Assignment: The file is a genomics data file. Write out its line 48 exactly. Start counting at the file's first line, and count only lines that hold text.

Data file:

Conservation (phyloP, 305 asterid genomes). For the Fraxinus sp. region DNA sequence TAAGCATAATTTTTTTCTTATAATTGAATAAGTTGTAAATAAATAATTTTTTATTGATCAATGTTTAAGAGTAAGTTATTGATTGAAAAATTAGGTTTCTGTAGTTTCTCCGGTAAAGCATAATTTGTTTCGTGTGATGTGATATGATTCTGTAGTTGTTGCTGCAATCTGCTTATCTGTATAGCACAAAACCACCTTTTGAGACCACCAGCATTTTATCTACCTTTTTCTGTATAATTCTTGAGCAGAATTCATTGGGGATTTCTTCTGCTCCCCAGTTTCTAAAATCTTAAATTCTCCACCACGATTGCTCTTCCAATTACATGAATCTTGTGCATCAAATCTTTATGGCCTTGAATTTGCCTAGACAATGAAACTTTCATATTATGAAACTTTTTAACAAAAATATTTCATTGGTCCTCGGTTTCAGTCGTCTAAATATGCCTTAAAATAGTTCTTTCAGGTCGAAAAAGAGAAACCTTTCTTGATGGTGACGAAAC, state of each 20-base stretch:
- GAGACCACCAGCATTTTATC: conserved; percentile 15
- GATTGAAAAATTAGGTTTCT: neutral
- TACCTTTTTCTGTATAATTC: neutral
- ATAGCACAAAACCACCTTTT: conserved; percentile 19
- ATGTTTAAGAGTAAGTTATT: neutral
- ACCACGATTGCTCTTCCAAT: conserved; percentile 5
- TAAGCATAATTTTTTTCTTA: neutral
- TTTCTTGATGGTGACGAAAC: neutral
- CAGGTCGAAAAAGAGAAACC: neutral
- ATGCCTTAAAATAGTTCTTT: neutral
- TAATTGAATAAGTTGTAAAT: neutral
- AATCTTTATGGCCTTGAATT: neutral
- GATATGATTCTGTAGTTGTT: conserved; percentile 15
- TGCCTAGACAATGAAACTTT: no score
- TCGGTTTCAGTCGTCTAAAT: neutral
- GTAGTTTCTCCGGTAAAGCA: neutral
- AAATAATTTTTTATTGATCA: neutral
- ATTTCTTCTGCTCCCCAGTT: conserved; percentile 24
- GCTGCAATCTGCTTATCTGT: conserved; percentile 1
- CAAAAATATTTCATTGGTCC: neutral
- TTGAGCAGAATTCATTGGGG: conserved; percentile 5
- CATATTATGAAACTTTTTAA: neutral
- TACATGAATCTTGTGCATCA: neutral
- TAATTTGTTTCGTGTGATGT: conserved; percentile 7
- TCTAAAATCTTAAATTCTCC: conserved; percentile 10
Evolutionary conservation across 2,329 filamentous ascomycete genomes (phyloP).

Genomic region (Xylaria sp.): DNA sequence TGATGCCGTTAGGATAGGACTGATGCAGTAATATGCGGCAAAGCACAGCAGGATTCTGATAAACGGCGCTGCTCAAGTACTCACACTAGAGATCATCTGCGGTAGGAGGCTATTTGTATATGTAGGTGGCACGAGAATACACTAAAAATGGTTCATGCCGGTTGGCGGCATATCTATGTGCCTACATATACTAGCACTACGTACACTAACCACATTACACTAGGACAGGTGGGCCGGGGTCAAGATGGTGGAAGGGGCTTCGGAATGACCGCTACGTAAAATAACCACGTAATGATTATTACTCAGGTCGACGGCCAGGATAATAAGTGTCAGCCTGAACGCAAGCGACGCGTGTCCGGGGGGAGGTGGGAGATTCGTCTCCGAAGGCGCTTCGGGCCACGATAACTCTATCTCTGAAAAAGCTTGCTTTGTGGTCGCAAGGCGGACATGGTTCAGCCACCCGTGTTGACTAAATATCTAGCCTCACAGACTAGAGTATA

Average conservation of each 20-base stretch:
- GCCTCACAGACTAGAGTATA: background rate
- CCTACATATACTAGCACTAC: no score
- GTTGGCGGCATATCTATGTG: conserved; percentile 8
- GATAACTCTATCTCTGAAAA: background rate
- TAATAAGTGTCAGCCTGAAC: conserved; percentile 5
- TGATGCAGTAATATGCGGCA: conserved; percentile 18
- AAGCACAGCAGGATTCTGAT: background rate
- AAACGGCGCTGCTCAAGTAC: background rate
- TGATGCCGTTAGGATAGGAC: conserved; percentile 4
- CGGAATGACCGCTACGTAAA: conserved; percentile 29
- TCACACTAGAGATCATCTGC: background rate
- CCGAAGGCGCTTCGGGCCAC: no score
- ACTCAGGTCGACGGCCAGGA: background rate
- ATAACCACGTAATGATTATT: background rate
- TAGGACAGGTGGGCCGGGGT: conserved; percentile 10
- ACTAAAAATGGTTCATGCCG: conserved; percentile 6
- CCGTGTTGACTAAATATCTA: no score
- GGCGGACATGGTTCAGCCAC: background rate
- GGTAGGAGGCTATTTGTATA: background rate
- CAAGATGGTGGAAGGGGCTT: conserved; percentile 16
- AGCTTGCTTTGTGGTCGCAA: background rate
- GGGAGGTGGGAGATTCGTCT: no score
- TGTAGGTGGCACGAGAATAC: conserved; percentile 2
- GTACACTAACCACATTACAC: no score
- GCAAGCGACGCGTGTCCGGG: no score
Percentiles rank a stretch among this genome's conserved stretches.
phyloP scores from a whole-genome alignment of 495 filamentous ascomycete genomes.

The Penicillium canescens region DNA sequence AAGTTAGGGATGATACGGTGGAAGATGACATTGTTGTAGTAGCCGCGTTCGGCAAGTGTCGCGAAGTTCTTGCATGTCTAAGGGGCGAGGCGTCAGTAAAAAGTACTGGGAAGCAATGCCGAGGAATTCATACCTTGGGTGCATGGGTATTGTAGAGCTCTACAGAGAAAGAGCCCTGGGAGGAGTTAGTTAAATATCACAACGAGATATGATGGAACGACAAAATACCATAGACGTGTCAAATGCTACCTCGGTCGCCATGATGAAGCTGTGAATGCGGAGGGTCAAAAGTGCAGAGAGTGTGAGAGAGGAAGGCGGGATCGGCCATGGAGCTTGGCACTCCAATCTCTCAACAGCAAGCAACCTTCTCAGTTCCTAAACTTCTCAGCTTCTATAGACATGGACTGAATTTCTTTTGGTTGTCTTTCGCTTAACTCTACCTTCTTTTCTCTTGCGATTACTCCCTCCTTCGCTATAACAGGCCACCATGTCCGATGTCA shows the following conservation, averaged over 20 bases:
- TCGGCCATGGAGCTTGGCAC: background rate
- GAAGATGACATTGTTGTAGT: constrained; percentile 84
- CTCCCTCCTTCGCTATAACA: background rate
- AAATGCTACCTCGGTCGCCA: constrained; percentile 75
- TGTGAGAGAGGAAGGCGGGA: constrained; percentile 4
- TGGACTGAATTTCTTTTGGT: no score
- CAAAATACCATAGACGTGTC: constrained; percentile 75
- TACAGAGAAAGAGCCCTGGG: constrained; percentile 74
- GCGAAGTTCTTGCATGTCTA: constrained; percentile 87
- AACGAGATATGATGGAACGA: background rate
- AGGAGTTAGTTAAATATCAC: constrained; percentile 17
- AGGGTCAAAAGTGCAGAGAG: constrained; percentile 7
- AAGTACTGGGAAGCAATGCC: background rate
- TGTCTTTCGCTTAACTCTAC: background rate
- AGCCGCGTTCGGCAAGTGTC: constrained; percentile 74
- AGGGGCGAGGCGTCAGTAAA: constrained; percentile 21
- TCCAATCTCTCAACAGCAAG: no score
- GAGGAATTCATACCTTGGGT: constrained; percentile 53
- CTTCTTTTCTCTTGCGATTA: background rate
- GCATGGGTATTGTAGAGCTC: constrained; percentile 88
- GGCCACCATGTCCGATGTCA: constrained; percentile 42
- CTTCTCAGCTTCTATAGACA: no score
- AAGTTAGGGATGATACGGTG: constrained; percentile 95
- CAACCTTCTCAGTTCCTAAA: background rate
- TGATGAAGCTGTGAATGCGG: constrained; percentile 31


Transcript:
- GGTAGGAGGCTATTTGTATA: background rate